Our new euphemism for a national identification system is “identity authentication mechanism.” The Gang of 8, the leaders of which are proponents of biometric national ID cards, included a provision in the electronic employment verification portion of the immigration bill that calls for such a “mechanism” to identify every American at the click of a mouse.
E-Verify, the verification system used voluntarily by about 7.5 percent of employers, is currently national ID-lite. Right now, E-Verify only compares identifiers, such as your name and Social Security number, to the Department of Homeland Security database. This means the system cannot know whether the person submitting the identifiers (SSN, name, etc.) is the individual those identifiers refer to, which would be true identification.
True identification, as the Cato Institute’s Jim Harper explains in his book, “Identity Crisis,” must compare biometric identifying information — pictures, fingerprints, retina scans, DNA, etc. — to the actual individual. The Gang of 8 bill does this. It allocates $250 million to DHS to include all passport, DMV and state ID photos and ID numbers into the system. Employers would then compare the database picture to the new hire.
This is a true national identification system — the exact thing Americans have resisted for the past 80 years, ever since the Social Security card was first proposed. Nonetheless, the Gang of 8 bill contains the obligatory “Nothing in this section may be construed to directly or indirectly authorize the issuance, use, or establishment of a national identification card.” Of course it creates “tamper-proof, fraud resistant” Social Security cards required for work, but presumably those don’t count. In any case, it creates something far more odious to privacy — a national ID system accessible anywhere at any time to identify anyone, or at least any U.S. citizen.
But it gets worse. Some peoples’ pictures may not be accessible at the time of the new hire, so the bill authorizes the Homeland Security Secretary to create an “identity authentication mechanism” that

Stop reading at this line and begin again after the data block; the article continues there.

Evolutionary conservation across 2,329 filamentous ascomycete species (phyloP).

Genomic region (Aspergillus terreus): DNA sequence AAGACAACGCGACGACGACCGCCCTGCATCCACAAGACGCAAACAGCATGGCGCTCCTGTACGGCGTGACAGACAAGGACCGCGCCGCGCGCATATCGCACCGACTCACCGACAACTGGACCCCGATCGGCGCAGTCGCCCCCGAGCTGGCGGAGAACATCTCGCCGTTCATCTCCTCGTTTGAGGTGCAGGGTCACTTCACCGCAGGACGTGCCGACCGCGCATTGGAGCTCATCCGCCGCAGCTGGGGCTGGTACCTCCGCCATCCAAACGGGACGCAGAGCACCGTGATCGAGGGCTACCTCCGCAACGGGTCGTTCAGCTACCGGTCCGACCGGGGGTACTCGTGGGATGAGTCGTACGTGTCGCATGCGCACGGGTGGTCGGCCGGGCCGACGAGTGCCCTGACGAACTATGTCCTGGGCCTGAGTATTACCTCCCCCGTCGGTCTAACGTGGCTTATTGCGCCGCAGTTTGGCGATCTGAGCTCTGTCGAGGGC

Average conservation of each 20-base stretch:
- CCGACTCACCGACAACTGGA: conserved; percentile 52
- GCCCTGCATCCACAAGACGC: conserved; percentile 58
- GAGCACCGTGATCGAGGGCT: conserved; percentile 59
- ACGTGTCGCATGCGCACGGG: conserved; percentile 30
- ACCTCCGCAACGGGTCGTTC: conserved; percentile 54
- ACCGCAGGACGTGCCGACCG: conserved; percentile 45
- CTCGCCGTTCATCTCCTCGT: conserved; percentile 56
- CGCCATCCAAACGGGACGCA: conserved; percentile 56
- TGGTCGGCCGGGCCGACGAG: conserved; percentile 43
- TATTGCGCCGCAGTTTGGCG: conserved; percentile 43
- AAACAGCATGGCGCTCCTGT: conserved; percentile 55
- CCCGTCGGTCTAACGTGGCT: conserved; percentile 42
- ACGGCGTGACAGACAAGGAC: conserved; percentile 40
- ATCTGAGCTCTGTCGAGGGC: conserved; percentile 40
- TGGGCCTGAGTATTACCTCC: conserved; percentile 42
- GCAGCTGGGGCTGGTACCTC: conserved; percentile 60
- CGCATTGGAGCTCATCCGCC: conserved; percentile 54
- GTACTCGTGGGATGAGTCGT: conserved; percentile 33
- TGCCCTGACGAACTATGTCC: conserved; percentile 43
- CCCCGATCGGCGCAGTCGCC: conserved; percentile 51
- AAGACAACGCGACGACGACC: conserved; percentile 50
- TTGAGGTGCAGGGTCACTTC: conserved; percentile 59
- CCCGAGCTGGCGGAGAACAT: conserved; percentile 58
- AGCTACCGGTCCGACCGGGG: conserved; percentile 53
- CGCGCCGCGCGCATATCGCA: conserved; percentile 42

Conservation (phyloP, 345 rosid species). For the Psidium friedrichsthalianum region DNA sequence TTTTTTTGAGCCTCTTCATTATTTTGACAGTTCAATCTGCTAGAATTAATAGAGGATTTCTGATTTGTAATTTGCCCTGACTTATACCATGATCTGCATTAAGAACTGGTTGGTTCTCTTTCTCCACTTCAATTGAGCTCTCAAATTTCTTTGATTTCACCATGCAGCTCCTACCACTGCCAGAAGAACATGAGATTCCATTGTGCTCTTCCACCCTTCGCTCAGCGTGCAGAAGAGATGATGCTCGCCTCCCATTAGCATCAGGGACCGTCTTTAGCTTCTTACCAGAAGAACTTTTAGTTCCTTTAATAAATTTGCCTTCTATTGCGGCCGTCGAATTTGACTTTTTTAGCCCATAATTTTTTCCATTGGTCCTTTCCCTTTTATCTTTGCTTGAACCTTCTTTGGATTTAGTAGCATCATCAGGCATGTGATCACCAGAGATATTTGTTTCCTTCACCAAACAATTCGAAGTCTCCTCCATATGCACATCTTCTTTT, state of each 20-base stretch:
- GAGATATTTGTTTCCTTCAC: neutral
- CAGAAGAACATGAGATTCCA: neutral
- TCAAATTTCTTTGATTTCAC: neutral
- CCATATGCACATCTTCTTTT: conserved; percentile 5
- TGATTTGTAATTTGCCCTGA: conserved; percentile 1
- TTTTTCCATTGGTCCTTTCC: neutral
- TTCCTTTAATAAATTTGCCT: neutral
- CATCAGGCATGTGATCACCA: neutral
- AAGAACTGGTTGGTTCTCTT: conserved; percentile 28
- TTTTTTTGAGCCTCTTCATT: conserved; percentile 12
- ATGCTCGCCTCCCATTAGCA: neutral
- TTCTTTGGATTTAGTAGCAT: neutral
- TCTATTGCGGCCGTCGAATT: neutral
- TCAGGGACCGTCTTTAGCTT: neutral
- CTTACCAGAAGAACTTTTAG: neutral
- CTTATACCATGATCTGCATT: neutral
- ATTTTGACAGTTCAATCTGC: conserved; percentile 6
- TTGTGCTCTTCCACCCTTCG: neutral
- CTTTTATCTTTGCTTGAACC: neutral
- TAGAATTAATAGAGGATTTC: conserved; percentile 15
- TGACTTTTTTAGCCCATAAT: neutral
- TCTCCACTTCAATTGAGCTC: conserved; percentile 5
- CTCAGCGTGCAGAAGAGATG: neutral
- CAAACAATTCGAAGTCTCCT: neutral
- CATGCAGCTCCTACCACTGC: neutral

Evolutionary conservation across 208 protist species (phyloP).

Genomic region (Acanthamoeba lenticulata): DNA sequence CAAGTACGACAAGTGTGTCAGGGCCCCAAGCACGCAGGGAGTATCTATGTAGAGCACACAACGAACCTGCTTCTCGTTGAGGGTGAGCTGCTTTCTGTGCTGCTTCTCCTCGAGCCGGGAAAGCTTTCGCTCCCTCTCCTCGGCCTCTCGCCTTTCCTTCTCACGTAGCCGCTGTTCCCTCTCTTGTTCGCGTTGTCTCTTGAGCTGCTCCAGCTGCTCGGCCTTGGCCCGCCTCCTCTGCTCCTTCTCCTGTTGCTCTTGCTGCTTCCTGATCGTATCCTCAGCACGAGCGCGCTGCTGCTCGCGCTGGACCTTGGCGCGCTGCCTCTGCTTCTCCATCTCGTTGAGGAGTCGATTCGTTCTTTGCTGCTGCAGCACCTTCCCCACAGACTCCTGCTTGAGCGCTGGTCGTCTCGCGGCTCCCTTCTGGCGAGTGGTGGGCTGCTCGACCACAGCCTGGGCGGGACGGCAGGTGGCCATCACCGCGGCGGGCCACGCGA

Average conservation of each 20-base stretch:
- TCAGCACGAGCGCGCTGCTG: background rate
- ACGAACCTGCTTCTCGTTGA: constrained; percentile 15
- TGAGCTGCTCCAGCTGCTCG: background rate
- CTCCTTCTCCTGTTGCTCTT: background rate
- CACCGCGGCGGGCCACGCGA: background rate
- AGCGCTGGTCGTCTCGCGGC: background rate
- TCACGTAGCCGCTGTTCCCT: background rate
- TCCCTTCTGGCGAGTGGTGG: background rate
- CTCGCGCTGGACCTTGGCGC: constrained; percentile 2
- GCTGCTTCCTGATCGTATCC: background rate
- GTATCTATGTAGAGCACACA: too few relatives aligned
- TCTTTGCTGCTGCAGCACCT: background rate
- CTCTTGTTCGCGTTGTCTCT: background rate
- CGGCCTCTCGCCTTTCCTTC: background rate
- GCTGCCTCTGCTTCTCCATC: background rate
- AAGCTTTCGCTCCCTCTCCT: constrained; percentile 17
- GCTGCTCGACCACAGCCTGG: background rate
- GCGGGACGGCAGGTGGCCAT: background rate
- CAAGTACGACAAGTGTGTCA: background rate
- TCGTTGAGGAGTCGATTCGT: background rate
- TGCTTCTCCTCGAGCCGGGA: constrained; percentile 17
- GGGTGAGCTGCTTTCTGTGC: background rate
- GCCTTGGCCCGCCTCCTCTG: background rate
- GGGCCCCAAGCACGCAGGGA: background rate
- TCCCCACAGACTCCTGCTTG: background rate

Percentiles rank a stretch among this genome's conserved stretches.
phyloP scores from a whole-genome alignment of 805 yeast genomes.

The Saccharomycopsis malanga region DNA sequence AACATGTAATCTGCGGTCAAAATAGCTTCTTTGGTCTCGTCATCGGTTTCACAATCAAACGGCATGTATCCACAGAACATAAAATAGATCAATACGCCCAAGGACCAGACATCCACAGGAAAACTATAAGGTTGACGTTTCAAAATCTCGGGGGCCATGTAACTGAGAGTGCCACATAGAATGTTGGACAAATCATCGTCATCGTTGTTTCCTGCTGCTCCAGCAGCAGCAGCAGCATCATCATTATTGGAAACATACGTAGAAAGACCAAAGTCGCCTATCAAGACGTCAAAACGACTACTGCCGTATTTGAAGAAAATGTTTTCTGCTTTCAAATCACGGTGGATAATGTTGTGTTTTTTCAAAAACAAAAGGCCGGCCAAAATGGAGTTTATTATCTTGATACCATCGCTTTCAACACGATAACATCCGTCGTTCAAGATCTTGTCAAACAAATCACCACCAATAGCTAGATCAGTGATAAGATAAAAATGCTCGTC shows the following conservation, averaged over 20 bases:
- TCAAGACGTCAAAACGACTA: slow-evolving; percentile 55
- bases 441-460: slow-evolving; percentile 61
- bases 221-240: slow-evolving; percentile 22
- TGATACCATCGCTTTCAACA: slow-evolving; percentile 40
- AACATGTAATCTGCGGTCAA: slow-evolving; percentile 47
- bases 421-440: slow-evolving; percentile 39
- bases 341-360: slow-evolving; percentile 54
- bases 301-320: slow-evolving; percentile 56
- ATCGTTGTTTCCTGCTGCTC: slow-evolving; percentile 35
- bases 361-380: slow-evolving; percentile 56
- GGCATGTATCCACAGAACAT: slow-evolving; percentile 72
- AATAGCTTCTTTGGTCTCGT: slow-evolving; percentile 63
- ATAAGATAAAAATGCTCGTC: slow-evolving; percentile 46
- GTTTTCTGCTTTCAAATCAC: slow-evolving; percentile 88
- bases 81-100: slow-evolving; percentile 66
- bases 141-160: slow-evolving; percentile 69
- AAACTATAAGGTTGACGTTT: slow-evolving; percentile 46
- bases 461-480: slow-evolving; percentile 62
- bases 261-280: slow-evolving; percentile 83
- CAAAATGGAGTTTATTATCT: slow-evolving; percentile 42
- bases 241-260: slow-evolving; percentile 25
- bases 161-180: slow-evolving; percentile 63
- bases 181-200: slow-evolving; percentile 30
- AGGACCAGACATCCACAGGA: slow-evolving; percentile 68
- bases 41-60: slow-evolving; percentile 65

shall provide a means of identity authentication in a manner that provides a high level of certainty as to the identity of such individual, using immigration and identifying information that may include review of identity documents or background screening verification techniques using publicly available information.
I’ve said previously E-Verify is becoming a sinkhole for all public information about an individual, a centralized file on everyone and a major threat to privacy. This bill opens up a black hole, a no-limits background check on every person in this country. Although it says it will be used only in those cases when a photo is unavailable for whatever reason, the files, procedures or whatever the Secretary comes up with will need to cover everyone. As I have said previously:
The Constitution hints at a right to remain anonymous in the Fourth Amendment, which protects “the right of the people to be secure in their persons, houses, papers, and effects.” And the Supreme Court affirmed this right in 1995, saying that “anonymity is a shield from the tyranny of the majority… It thus exemplifies the purpose behind the Bill of Rights.” Regardless of whether this right can or should be limited in certain circumstances, it is nonetheless true that laws that require identification do, in fact, restrict the rights of Americans — in particular, their right to move or work anonymously, which many Americans might otherwise do for various reasons.
Finally, to think E-Verify will not become Americans’ “internal passport” is thoroughly naïve. Sen. Chuck Schumer, D-N.Y., already has stated his desire for such identification to “be used in the same cases when you use a Social Card” — that is, almost always, a constant Internet-surveillance for financial transactions, credit cards, bank accounts, health insurance claims, apartment rentals and much else besides. This fear is not simply plausible — it is virtually inevitable.
The ACLU’s Chris Calabrese lists possibilities that fall closer to the plausible long-run aims for biometric national ID, such as an E-Verify mobile app for all police, E-Verify checks by all gun dealers and TSA mandatory E-Verify screening at airports — including the unconstitutional “No Fly List.” One can only wonder how long before the words “No” and “list” have other words between them, such as “rent,” “work,” etc.